Math functions in Haskell explained with literate programming
You can not select more than 25 topics Topics must start with a letter or number, can include dashes ('-') and can be up to 35 characters long.

9.1 KiB

title author license
Math Functions Josias Allestad CC0-1.0

Some math functions I wrote for fun.

All possible copyright (and neighboring rights) is waived from this document with the CC0-1.0 legal tool.


These are general functions are are useful elsewhere but are simple and don't really fit in any of the other categories.

The reciprocal of a number is the same as that number to the power of -1.

reciprocal x = x^^(-1)

Halve a sorted list, remove the middle if required. Input should be sorted in most situations.

halve :: [a] -> ([a], [a])
halve xs =
    if even (length xs)
        then (take halfLen xs, drop halfLen xs)
        else (take halfLen xs, drop (halfLen+1) xs)
    halfLen = (length xs) `div` 2

Fun Algorithms

These are just some fun algorithms that have little practical purpose for me now.

The collatz conjecture states that if you take any number $n$, and if even divide by two and if odd multiply by three and add one ($3n+1$), and keep doing so, it will eventually get to 1.

collatz :: Int -> Int
collatz = docollatz 0
    docollatz x (-1) = x
    docollatz y x
      | x == 1 = y
      | odd x = docollatz (x * 3 + 1) (y + 1)
      | even x = docollatz (x `div` 2) (y + 1)
      | otherwise = 1


These are functions related to the quadratic equation.



Solve the quadratic formula for x in an equation.


(I can't seem to put "+ or -" properly into the formula above)

qEquation :: (Float, Float, Float) -> (Float, Float)
qEquation (a, b, c) = (x1, x2)
    x1 = e + sqrt d / (2 * a)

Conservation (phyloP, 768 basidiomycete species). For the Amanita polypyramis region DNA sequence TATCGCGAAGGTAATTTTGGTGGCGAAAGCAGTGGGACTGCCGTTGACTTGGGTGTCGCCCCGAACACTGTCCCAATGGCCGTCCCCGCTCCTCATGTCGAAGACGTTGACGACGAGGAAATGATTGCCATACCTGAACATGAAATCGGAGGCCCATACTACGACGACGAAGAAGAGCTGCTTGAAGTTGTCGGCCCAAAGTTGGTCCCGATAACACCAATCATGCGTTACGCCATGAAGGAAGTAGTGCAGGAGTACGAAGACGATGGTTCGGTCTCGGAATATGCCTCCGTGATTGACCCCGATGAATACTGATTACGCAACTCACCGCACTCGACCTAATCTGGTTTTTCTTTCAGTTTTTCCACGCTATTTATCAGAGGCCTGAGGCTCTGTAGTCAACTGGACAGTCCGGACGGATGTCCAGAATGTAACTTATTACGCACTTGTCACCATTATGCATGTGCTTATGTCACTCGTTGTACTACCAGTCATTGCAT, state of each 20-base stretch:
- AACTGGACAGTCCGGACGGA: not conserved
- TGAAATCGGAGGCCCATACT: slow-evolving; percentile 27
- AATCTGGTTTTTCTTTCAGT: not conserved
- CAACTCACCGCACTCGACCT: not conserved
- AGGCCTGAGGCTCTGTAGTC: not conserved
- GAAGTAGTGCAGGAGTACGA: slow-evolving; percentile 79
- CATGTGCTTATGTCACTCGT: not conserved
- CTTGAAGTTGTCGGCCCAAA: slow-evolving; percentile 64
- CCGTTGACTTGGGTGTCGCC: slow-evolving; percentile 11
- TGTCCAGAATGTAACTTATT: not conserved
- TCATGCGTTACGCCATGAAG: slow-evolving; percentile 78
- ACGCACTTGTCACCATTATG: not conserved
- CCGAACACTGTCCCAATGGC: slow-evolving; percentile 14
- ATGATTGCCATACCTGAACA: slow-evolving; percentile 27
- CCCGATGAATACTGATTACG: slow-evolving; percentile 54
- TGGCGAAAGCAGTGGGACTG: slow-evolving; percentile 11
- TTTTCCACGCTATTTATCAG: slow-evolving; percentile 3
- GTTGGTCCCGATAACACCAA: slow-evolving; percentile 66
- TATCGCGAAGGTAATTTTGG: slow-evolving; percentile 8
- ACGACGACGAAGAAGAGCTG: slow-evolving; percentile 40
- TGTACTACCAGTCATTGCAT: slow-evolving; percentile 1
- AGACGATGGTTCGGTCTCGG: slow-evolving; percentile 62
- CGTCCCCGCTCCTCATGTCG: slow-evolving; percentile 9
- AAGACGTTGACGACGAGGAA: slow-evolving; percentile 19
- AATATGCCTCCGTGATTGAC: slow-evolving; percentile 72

x2 = e - sqrt d / (2 * a)
    d = b * b - 4 * a * c
    e = - b / (2 * a)

Verify that a solution checks in the quadratic equation.

qCheck :: (Num a, Eq a) => (a, a, a) -> a -> Bool
qCheck (a, b, c) x = a*x^2 + b*x + c == 0


These are functions relating to linear equations and functions.

Slope-intercept form of a linear equation:



Solve $y=mx+b$ when provided with x:

solveLinear m b x = m*x + b

The distance between two points on a graph can be calculated with the equation:

$$\sqrt{(x2 - x1)^2 + (y2 - y1)^2}$$

distance :: Floating a => ((a, a), (a, a)) -> a
distance ((x1, y1), (x2, y2)) = sqrt ((x2 - x1)^2 + (y2 - y1)^2)

The slope of a line between two points:


slope ((x1, y1), (x2, y2)) = (y2 - y1) / (x2 - x1)

The midpoint of a graph can be be represented as $(x, y)$, where $x=(x1+x2)/2$ and $y=(y1+y2)/2$.

midpoint ((x1, y1), (x2, y2)) = (x, y)
    x = (x1 + x2) / 2
    y = (y1 + y2) / 2

The perpendicular bisector of a point on a graph is a line which cuts a line segment into two equal parts at 90 degrees.

These steps find the equation for the perpendicular bisector of a point:

  1. Find the midpoint, and the slope of the two points
  2. Find the negative reciprocal of the slope
  3. Put the negative reciprocal of the slope as the slope in $y=mx+b$
  4. Put the x and y of the midpoint into $y=mx+b$
  5. Solve for b
  6. Write in form $y=mx+b$ substituting $m$ for the negative reciprocal of the original slope, and $b$ for the solution of the last step.
perpBisec ((x1, y1), (x2, y2)) = (a, b)
    a = - reciprocal (slope ((x1, y1), (x2, y2)))
    b = perpBisecIntercept ((x1, y1), (x2, y2))

Get the intercept of a perpendicular bisector:

perpBisecIntercept ((x1, y1), (x2, y2)) = midy - r*midx
    (midx, midy) = midpoint ((x1, y1), (x2, y2))
    m = slope ((x1, y1), (x2, y2))
    r = - reciprocal m


The Pythagorean theorem states that for any right triangle, the squares of the length of the legs equals the square of the length of the hypotenuse.


The length of a leg of a right triangle can be found with $\sqrt{c^2 - a^2}$.

pyFindAB a c = sqrt (c^2 - a^2)

The length of the hypotenuse of a right triange can be found with $\sqrt{a^2+b^2}$.

pyFindC a b = sqrt (a^2 + b^2)

The Pythagorean theorem can be expanded to apply to the diagonal distance between two points in a rectangular prism.